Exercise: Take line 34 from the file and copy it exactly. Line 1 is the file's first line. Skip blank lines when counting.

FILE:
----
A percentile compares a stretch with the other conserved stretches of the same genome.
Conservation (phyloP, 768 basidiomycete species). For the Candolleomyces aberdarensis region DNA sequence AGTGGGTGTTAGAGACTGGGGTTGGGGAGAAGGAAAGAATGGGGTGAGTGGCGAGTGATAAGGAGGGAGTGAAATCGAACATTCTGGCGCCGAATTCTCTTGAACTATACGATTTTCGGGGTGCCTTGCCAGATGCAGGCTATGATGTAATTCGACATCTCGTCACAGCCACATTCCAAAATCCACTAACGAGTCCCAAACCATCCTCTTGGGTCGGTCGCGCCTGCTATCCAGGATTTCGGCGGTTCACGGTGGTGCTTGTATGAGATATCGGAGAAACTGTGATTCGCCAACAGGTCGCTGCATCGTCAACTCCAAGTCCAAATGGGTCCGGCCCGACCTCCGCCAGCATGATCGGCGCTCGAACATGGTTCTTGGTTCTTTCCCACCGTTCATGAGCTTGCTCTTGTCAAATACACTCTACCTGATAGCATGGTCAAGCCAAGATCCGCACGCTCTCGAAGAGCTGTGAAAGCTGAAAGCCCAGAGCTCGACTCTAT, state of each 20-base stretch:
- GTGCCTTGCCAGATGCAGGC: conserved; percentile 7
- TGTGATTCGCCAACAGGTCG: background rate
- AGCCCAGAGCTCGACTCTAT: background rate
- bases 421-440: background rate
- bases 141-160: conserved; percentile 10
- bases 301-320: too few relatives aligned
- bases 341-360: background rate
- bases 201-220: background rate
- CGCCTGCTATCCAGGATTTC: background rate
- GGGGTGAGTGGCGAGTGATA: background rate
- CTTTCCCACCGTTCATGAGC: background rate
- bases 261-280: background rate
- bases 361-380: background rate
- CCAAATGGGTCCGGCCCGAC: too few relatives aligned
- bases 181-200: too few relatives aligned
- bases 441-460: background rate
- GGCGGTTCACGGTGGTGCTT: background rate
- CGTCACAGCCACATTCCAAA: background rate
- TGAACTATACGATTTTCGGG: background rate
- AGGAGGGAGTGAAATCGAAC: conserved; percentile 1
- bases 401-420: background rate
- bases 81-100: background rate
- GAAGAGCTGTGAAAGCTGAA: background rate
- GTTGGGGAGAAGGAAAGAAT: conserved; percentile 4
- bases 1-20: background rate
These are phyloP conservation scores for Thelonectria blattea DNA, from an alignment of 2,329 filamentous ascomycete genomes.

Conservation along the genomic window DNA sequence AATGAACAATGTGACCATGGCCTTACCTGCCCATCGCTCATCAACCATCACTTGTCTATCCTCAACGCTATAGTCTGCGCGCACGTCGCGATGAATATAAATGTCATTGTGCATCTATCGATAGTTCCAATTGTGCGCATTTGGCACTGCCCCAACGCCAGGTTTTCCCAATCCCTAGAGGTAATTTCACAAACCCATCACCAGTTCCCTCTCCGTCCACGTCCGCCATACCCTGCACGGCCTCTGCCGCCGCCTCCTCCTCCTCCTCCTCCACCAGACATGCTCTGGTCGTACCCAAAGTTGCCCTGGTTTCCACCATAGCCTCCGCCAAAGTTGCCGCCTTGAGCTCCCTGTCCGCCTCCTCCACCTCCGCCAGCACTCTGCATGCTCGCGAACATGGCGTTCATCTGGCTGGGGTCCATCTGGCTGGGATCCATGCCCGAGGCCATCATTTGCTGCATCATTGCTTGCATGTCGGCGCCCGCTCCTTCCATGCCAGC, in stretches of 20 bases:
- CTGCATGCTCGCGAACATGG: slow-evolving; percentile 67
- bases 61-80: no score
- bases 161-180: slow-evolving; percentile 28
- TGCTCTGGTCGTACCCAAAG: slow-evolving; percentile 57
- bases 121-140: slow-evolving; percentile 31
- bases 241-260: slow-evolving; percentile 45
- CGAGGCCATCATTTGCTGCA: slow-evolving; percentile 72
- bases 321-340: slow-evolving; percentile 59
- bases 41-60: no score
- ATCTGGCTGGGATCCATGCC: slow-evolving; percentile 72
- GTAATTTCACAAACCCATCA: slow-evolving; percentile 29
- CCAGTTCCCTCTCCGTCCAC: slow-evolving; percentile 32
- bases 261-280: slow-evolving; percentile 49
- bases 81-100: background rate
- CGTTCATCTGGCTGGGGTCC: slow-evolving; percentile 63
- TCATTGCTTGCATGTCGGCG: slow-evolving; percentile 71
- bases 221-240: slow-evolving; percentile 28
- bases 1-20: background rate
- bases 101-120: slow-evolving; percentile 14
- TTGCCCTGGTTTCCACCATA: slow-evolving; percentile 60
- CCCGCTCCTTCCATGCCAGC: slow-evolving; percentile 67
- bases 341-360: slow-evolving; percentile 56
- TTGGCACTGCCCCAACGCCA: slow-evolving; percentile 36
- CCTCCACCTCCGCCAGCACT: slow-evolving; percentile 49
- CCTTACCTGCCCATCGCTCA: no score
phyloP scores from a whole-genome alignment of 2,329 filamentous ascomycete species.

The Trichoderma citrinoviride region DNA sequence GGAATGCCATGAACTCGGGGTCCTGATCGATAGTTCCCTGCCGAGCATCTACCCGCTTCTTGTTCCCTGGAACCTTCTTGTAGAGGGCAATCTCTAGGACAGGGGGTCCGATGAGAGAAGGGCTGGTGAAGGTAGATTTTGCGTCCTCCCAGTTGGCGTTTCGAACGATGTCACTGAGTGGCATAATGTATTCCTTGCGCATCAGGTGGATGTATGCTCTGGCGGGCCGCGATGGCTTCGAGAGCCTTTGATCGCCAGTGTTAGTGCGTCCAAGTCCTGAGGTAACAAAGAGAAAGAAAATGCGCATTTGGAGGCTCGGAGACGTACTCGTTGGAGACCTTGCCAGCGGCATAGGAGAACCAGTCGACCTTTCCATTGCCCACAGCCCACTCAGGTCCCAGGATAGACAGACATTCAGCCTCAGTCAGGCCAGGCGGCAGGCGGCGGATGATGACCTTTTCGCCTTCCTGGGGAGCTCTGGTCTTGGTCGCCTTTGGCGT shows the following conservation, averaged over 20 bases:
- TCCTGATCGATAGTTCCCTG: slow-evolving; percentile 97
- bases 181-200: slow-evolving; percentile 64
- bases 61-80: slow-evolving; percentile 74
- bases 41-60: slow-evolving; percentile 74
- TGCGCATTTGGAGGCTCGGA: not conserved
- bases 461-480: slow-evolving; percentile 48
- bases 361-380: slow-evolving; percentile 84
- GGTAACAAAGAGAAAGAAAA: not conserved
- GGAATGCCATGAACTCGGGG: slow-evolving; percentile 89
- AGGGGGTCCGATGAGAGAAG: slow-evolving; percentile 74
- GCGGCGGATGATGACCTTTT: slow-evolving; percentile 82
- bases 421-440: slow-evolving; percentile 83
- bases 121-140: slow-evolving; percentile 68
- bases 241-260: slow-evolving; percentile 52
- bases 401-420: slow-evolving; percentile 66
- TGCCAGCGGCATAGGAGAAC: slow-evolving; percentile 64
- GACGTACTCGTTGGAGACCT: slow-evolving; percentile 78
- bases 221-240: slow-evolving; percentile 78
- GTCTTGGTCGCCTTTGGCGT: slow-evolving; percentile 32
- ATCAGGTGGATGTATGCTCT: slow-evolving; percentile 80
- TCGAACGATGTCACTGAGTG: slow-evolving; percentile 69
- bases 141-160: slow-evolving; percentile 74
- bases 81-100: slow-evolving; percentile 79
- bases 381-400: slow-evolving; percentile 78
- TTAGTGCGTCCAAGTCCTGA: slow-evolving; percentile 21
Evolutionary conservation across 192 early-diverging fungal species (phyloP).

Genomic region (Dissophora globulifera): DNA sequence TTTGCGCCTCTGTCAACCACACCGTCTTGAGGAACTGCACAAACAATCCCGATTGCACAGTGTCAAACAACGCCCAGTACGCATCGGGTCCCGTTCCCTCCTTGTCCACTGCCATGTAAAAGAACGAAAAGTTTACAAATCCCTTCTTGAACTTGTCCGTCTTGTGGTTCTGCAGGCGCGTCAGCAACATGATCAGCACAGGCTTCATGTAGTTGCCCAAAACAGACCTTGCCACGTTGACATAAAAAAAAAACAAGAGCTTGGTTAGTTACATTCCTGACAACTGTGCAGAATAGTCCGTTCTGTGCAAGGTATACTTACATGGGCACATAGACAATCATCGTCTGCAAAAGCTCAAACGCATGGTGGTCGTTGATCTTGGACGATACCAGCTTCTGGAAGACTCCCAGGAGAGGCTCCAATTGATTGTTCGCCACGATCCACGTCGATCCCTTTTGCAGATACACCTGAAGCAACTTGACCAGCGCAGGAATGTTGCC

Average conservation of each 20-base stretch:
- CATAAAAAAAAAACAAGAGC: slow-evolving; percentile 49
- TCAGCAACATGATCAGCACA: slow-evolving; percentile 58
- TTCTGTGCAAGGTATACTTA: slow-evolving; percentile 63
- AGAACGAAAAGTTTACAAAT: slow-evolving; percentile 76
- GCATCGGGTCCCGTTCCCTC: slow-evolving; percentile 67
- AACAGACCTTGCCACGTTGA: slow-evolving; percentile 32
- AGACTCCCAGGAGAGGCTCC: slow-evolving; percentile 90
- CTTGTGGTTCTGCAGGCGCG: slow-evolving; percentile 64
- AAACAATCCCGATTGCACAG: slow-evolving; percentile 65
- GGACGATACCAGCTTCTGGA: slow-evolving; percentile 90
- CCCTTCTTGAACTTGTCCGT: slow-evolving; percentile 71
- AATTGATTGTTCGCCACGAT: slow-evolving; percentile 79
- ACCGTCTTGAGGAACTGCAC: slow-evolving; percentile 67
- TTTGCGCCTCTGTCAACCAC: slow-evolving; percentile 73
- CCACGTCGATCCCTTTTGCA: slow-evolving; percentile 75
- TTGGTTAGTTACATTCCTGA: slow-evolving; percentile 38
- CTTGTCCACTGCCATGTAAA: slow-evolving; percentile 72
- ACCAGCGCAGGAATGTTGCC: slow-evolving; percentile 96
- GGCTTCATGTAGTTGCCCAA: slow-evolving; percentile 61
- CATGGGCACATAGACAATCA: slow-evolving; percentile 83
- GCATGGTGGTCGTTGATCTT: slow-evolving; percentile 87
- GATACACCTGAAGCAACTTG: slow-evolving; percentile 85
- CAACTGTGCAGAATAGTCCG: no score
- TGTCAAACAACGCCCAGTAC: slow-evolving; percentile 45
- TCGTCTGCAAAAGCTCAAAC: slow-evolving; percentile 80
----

- bases 121-140: slow-evolving; percentile 31